Kin “[find] each other’s lives inscrutable” in this rich, sharp story about the way identity is formed.

Pub Date: June 2, 2020

ISBN: 978-0-525-53629-1

Page Count: 352

Publisher: Riverhead

Review Posted Online: March 15, 2020

Kirkus Reviews Issue: April 1, 2020

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Dark and unsettling, this novel’s end arrives abruptly even as readers are still moving at a breakneck speed.

THEN SHE WAS GONE

Ten years after her teenage daughter went missing, a mother begins a new relationship only to discover she can't truly move on until she answers lingering questions about the past.

Laurel Mack’s life stopped in many ways the day her 15-year-old daughter, Ellie, left the house to study at the library and never returned. She drifted away from her other two children, Hanna and Jake, and eventually she and her husband, Paul, divorced. Ten years later, Ellie’s remains and her backpack are found, though the police are unable to determine the reasons for her disappearance and death. After Ellie’s funeral, Laurel begins a relationship with Floyd, a man she meets in a cafe. She's disarmed by Floyd’s charm, but when she meets his young daughter, Poppy, Laurel is startled by her resemblance to Ellie. As the novel progresses, Laurel becomes increasingly determined to learn what happened to Ellie, especially after discovering an odd connection between Poppy’s mother and her daughter even as her relationship with Floyd is becoming more serious. Jewell’s (I Found You, 2017, etc.) latest thriller moves at a brisk pace even as she plays with narrative structure: The book is split into three sections, including a first one which alternates chapters between the time of Ellie’s disappearance and the present and a second section that begins as Laurel and Floyd meet. Both of these sections primarily focus on Laurel. In the third section, Jewell alternates narrators and moments in time: The narrator switches to alternating first-person points of view (told by Poppy’s mother and Floyd) interspersed with third-person narration of Ellie’s experiences and Laurel’s discoveries in the present. All of these devices serve to build palpable tension, but the structure also contributes to how deeply disturbing the story becomes. At times, the characters and the emotional core of the events are almost obscured by such quick maneuvering through the weighty plot.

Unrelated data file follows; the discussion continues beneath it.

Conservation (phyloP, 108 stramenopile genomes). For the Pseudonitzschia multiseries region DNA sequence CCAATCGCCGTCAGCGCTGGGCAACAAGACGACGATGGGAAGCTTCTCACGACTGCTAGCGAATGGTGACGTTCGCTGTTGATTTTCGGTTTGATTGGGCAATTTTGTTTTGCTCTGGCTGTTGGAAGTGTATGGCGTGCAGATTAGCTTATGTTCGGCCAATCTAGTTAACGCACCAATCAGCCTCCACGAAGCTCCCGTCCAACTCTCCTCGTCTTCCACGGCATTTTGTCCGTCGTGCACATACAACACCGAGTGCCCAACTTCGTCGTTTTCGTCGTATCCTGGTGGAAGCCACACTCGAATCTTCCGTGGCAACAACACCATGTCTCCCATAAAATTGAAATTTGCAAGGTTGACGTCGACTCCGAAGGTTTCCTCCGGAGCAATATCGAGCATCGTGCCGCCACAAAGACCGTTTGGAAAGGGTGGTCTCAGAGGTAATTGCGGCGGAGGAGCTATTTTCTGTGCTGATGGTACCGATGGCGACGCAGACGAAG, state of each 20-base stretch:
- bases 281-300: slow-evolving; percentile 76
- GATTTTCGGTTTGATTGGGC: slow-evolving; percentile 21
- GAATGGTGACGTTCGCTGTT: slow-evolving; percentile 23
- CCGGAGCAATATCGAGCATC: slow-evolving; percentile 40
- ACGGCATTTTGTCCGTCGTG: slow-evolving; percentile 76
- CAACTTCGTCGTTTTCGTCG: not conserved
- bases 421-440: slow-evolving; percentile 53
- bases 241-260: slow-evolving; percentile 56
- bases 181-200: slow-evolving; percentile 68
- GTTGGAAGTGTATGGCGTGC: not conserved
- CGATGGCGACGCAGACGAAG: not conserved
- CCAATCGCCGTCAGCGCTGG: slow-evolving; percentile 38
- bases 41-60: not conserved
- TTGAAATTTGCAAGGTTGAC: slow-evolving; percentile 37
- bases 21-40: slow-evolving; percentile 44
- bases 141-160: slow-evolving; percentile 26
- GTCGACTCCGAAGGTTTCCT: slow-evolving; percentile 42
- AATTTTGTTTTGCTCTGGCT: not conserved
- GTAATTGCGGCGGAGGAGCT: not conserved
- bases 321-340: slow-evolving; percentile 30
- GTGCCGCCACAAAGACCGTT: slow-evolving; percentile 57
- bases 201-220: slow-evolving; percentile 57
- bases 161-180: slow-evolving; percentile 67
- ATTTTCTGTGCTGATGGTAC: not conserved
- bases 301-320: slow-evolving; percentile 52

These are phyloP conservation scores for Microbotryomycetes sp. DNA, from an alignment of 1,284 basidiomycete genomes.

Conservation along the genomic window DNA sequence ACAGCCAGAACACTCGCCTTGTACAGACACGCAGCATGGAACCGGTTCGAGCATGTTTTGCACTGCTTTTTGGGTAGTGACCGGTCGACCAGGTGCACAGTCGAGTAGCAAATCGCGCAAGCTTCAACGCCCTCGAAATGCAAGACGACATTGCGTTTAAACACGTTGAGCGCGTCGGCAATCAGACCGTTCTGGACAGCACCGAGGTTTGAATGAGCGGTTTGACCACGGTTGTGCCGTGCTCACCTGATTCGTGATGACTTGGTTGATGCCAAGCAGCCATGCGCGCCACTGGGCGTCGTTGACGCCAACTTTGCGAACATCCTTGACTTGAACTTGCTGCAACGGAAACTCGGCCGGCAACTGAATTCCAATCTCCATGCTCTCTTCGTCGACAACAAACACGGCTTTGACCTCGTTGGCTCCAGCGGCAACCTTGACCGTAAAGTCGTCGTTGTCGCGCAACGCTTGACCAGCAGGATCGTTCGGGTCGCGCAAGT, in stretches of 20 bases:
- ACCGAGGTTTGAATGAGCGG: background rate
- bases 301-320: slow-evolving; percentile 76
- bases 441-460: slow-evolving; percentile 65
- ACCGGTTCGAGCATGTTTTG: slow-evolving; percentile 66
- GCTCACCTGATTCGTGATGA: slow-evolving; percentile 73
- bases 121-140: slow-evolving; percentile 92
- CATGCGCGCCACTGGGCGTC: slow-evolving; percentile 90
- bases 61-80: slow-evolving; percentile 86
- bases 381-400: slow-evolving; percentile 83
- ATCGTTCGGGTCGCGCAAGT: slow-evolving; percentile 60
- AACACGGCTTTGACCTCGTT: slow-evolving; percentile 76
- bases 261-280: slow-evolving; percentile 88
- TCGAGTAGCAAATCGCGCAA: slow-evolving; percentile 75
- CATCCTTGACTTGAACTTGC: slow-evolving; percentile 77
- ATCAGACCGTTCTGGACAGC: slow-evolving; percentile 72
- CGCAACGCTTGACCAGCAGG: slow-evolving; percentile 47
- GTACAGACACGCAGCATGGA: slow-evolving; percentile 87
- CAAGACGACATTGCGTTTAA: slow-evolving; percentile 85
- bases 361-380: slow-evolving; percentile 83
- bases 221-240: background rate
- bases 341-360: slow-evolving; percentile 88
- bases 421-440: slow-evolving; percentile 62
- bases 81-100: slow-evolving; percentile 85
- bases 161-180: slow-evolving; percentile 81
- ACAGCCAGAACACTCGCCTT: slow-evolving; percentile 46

Dark and unsettling, this novel’s end arrives abruptly even as readers are still moving at a breakneck speed.

Pub Date: April 24, 2018

ISBN: 978-1-5011-5464-5

Page Count: 368

Publisher: Atria

Review Posted Online: Feb. 6, 2018

Kirkus Reviews Issue: Feb. 15, 2018